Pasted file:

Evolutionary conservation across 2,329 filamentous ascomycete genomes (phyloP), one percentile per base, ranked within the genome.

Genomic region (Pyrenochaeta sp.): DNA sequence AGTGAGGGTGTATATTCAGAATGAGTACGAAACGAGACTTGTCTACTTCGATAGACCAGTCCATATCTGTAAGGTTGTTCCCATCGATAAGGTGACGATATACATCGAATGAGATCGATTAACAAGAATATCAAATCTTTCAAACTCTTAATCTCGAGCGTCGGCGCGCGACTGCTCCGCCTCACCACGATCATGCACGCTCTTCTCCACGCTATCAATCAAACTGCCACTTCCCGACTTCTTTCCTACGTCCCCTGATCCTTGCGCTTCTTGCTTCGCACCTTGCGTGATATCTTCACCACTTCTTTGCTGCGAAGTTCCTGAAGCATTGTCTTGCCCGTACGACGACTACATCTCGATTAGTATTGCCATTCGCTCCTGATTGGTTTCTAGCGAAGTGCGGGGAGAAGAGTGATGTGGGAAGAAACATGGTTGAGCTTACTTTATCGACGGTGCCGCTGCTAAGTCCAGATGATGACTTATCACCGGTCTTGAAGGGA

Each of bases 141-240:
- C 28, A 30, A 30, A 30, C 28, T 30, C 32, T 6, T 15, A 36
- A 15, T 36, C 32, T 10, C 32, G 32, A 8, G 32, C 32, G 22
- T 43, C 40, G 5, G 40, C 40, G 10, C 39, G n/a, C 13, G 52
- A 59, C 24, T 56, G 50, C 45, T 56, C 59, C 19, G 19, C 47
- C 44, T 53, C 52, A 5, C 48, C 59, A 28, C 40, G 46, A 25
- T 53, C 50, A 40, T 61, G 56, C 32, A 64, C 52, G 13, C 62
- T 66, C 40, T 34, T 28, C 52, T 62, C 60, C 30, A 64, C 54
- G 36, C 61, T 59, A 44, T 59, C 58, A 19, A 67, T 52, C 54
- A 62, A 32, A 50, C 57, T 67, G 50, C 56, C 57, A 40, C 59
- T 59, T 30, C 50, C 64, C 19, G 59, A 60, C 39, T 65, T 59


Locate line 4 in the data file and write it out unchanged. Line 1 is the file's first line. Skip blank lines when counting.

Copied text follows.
- C 28, A 30, A 30, A 30, C 28, T 30, C 32, T 6, T 15, A 36